In this Blog, Frank Smit, CEO of Bridgewater Learning, relies on some recent experience on a major project to write about the need for good initial content, and then the ideal combination of scripting, voice, and development in a closely knit team.

I have been doing a lot of scripting and voiceover recently for a series of 10 e-learning modules on Professional Selling skills that we have been developing with Bill Gibson of Knowledge Brokers International (KBI).

It’s called the Complete Sales Action System or CSAS, and is being rolled out in of the major banks in SA initially as blended learning, but it is also for other KBI clients, and the wider local and international market. It is a major project with potentially 24 or more modules in all.

Good content

The content has been great to work with – Bill provided us with loads of content including notes to the courses, examples for the students to do, and even videos of Bill addressing classes on each topic, so we could understand the context in each case. We could also use the notes as a good basis for the script, making them more chatty and interactive, adding summaries, the examples, and guides for the students, and finally adding quizzes for online assessment.

As a result, converting each module to an online script took only a couple of days, because the content was so well laid out initially.

Lesson number 1 for content providers therefore – if at all possible, make sure there is good text- based or recorded content from which script writers can work directly – and that if there are a number of modules to develop, that there is consistency in the quality of the information provided.

This not only cuts down the time and cost of e–learning development, but it also frees up the script-writer to develop a really good and engaging script for development.

This is pretty obvious, but on the whole most material e-learning developers receive is really not great at all. Sometimes it is just a Powerpoint and some notes, or a workbook which does not link to anything. We are not alone in this – this is a pretty general complaint in the e-learning industry.

Integrated scripting and voiceover

The next point is a bit more subtle. Because we have both script-writing and voice recording capabilities inhouse, and don’t have to outsource the voice recording to outside artists, we can do what I would call “write for the voice”.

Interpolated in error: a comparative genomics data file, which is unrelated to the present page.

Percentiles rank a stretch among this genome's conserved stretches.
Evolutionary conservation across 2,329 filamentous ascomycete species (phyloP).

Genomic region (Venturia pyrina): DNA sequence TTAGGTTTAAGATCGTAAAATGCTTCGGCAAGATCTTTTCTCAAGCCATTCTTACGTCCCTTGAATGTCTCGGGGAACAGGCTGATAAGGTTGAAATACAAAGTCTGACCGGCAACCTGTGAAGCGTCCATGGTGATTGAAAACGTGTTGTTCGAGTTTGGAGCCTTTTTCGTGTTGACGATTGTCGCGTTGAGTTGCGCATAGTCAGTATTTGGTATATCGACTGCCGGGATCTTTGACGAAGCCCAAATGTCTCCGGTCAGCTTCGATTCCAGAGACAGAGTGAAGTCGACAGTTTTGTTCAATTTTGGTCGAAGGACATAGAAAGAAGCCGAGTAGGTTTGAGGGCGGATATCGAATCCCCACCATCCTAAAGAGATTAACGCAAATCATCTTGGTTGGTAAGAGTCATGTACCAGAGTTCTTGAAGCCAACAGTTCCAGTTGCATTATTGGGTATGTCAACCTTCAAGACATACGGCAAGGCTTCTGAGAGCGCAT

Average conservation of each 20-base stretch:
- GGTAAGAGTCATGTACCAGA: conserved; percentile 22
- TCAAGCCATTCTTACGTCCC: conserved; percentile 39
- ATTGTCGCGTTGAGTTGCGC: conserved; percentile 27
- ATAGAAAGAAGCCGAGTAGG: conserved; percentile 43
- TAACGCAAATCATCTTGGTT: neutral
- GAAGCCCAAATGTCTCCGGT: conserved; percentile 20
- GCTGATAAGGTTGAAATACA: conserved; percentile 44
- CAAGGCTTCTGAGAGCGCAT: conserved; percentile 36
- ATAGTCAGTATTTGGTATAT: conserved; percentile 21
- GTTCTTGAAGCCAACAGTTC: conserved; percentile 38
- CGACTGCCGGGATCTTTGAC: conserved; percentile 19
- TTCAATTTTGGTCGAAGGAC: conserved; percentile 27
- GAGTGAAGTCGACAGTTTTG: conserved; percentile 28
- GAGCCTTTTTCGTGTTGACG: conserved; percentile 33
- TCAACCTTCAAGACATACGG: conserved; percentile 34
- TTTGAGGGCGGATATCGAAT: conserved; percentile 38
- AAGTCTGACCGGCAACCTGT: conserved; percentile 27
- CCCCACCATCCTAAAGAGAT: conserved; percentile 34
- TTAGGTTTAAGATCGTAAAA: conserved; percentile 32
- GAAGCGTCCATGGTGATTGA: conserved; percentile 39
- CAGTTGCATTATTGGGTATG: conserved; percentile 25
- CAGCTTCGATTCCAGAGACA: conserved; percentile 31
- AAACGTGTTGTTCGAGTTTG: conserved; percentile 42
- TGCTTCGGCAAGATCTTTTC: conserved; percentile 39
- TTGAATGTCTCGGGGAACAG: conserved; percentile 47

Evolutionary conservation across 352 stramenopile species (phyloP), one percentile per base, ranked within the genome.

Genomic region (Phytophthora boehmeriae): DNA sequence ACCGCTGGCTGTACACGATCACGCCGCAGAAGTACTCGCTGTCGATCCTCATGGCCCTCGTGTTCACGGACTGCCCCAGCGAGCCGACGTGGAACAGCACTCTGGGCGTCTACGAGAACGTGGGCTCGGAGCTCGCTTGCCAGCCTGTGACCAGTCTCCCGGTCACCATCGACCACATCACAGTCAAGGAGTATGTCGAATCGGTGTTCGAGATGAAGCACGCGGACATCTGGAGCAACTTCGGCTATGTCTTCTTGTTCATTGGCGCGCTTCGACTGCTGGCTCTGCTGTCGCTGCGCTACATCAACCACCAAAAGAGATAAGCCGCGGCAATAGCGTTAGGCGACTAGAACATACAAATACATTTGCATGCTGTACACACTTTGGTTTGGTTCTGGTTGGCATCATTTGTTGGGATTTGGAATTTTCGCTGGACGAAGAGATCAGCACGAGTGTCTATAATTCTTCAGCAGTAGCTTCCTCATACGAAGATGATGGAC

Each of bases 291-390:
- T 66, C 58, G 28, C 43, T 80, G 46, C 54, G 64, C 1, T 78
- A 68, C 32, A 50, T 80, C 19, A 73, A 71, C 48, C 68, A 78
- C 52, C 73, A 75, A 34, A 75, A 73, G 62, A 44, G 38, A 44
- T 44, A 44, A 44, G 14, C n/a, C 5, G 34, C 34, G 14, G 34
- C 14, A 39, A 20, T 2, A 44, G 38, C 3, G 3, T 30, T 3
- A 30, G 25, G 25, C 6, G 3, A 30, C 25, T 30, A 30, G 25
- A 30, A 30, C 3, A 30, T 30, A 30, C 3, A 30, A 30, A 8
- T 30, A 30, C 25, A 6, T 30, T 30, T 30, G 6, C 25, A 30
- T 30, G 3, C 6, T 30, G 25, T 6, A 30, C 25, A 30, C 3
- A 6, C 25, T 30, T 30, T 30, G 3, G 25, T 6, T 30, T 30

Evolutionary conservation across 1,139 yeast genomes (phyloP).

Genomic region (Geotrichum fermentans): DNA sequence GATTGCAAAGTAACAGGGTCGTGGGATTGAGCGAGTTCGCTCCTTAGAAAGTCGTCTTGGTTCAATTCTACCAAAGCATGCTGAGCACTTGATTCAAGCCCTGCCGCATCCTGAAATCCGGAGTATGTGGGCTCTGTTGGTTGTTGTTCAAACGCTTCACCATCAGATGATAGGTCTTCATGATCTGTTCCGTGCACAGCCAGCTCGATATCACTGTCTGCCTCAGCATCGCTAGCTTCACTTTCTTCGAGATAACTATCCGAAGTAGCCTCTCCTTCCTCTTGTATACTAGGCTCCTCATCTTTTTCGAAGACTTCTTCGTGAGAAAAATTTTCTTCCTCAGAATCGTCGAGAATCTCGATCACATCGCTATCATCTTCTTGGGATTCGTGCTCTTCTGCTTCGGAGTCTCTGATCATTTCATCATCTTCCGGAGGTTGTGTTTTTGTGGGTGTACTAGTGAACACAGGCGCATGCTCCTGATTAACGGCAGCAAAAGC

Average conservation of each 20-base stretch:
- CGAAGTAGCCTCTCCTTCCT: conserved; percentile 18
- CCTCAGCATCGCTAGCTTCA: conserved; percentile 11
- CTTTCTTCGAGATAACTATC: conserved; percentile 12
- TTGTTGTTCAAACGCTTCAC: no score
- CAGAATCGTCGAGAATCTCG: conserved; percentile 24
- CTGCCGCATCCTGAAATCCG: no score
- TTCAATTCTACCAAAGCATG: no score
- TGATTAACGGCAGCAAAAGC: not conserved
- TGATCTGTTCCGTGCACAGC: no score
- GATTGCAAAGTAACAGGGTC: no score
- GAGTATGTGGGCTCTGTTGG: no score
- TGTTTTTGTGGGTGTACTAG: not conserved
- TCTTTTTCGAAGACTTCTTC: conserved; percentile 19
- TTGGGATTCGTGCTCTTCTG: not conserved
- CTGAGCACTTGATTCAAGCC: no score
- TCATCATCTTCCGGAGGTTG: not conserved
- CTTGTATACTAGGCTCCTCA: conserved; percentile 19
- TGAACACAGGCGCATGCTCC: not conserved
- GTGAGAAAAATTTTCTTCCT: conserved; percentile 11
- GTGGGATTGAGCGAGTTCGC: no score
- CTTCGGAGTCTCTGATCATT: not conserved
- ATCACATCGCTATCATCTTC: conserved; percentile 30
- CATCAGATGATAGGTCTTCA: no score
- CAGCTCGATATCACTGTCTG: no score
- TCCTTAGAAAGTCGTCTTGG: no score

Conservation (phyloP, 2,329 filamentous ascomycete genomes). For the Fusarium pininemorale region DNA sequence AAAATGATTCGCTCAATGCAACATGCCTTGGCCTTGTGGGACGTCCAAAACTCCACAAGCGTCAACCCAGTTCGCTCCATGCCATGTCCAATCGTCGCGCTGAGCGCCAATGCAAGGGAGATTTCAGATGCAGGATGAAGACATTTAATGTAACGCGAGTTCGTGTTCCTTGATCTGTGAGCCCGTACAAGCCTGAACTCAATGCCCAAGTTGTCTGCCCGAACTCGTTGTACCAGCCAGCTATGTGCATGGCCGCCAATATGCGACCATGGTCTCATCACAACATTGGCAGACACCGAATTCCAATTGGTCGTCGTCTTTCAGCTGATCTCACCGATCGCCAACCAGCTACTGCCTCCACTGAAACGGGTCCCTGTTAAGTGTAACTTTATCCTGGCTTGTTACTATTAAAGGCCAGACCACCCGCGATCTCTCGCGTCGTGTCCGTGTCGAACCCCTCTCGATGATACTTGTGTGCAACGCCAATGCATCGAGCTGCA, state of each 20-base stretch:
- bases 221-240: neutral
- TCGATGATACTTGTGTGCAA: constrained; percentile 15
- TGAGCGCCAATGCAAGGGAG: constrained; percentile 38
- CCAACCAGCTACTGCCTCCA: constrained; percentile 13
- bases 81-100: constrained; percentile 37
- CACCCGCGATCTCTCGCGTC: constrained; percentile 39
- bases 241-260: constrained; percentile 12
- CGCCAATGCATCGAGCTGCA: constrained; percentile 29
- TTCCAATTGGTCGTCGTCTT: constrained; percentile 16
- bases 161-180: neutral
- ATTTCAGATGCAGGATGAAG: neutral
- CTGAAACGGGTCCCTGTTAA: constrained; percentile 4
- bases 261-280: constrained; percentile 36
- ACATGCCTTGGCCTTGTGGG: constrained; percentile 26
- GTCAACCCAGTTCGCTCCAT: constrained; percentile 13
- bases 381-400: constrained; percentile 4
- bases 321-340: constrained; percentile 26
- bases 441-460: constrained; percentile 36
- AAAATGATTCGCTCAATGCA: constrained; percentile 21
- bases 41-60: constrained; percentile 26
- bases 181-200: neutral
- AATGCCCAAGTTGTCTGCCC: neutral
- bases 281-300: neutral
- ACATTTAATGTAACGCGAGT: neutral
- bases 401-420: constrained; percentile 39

In my case, this is even better, because I am fortunate enough to be able to combine both the scriptwriter and the voice roles.

As a result, I write for the way I think it will flow best, for the way it will read best, and for the way I speak normally. I can imagine reading it as I write, so as I script it I am thinking of phrases to use which will flow well when reading them back, and then I actually read the script out loud and edit it finally just before the recording.

There is nothing wrong with separating the scripting from the voice, of course, and we have not been able to achieve this “personal” integration on every course we have developed. Sometimes one of us does the script or storyboard and another does the voice. And sometimes we outsource the voice.

But overall, based on my most recent experience, I would recommend that the same person who writes it, records it. Particularly with a large project, and providing this is possible of course!

Integrating scripting and voiceover with development

I am not a developer – we have a team of professionals for that, but working closely as a team in one place also helps a lot.

The development team takes the basic script and gets on with the design and development, all the characters we plan to use, the graphics, the menus and the total flow.

But then there are always some later changes to the design for subtle voice changes, and to the script and voice for design ideas that the team have incorporated. This close-knit and interactive approach also means we can not only fine-tune and polish the final product before publishing it, but that we can also respond quickly to client changes on review – tweaking both the content and the voice in one go.

That has particular benefits in terms of time and polishing the final product before it is launched to the students.

We hope you found this blog interesting and that it generated some ideas.

As always we would be interested in any comments or queries you might have. Please either comment on the Blog page itself or email me on